15 March 2006 Using attractor localization to improve nonlinear prediction error for structural health monitoring
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Recently, damage sensitive features extracted from the phase space reconstruction of a structural response have proven to be successful for use in the field of structural health monitoring. One such feature utilizes the evolutions of randomly selected points on a baseline attractor to predict evolutions of corresponding points on an attractor in some unknown state of health. The error based on this prediction can be used to determine the presence and/or extent of damage. One drawback of this approach is that some regions of the attractor geometry may be more or less sensitive to damage-induced changes in the dynamics. Thus, prediction error could incur large variances in its distribution, and results could change significantly depending on the size and location of the randomly selected subset of points used for prediction. This paper examines the effect of spatial location on prediction error in an effort to better utilize the geometry of phase space. Investigations will involve a chaos-driven oscillator subject to parametric changes simulating damage.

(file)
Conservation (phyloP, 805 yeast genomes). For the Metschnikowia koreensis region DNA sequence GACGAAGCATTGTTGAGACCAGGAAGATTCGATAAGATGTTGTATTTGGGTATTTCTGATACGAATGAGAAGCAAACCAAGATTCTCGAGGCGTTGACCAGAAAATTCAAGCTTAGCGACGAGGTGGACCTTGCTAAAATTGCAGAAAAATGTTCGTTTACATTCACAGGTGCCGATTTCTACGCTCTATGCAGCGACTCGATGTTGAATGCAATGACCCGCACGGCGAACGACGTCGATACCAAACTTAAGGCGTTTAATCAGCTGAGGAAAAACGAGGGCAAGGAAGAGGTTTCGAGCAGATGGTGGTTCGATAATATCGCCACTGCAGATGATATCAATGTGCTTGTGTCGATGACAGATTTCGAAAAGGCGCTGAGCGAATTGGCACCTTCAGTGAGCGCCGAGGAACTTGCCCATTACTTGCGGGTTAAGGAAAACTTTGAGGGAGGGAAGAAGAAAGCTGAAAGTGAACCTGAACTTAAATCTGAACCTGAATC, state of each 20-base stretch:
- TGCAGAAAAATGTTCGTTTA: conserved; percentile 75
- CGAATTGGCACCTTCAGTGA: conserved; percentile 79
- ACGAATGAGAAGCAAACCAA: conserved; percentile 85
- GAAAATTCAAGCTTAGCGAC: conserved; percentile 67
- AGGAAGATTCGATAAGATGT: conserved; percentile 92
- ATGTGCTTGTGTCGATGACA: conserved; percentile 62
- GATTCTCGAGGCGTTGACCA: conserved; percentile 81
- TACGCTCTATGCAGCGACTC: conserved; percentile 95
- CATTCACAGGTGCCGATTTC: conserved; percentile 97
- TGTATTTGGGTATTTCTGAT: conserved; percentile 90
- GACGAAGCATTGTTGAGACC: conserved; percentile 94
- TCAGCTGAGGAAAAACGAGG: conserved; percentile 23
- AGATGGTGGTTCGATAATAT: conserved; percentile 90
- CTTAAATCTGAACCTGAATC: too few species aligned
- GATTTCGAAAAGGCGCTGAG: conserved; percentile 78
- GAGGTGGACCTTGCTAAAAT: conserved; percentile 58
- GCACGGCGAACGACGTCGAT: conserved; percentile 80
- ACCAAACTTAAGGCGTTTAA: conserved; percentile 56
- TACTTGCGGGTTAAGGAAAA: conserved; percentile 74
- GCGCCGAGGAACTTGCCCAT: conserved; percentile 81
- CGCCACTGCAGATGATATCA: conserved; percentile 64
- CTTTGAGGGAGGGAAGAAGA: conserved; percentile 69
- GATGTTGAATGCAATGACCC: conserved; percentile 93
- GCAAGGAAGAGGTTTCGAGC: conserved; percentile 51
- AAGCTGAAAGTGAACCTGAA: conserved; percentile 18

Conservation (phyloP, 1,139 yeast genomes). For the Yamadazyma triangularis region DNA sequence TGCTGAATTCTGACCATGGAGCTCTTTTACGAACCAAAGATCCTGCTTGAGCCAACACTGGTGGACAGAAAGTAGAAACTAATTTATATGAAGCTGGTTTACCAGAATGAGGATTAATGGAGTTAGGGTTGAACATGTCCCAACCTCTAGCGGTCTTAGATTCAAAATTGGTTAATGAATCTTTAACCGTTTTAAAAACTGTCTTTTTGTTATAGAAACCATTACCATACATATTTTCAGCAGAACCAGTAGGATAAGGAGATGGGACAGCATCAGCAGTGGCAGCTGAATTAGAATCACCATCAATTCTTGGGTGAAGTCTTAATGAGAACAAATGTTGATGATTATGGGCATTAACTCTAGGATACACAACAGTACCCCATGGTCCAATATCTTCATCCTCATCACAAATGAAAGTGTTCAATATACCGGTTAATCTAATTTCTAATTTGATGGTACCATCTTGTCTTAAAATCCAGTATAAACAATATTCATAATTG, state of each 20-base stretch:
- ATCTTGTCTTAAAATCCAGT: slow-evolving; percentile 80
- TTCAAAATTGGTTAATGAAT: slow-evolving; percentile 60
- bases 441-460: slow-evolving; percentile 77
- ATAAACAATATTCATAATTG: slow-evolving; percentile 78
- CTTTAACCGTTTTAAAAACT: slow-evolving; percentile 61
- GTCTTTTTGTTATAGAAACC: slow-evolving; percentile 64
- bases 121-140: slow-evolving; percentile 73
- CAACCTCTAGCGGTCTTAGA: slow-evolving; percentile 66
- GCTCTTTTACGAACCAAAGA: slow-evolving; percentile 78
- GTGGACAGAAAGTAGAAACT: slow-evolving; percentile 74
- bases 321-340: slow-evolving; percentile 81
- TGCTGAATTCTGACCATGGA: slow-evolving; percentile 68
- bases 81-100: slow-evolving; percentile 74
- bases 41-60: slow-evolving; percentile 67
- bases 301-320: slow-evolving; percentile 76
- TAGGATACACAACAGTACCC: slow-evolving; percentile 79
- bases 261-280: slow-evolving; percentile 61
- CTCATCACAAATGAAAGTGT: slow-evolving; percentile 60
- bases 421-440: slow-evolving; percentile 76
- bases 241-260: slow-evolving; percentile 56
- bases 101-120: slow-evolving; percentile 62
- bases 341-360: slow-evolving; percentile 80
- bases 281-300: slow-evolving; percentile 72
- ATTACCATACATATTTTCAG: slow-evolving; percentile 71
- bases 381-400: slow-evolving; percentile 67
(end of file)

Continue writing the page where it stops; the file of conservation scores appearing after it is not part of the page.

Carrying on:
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L. A. Overbey, L. A. Overbey, M. D. Todd, M. D. Todd, } "Using attractor localization to improve nonlinear prediction error for structural health monitoring", Proc. SPIE 6177, Health Monitoring and Smart Nondestructive Evaluation of Structural and Biological Systems V, 61770V (15 March 2006); doi: 10.1117/12.658537; https://doi.org/10.1117/12.658537

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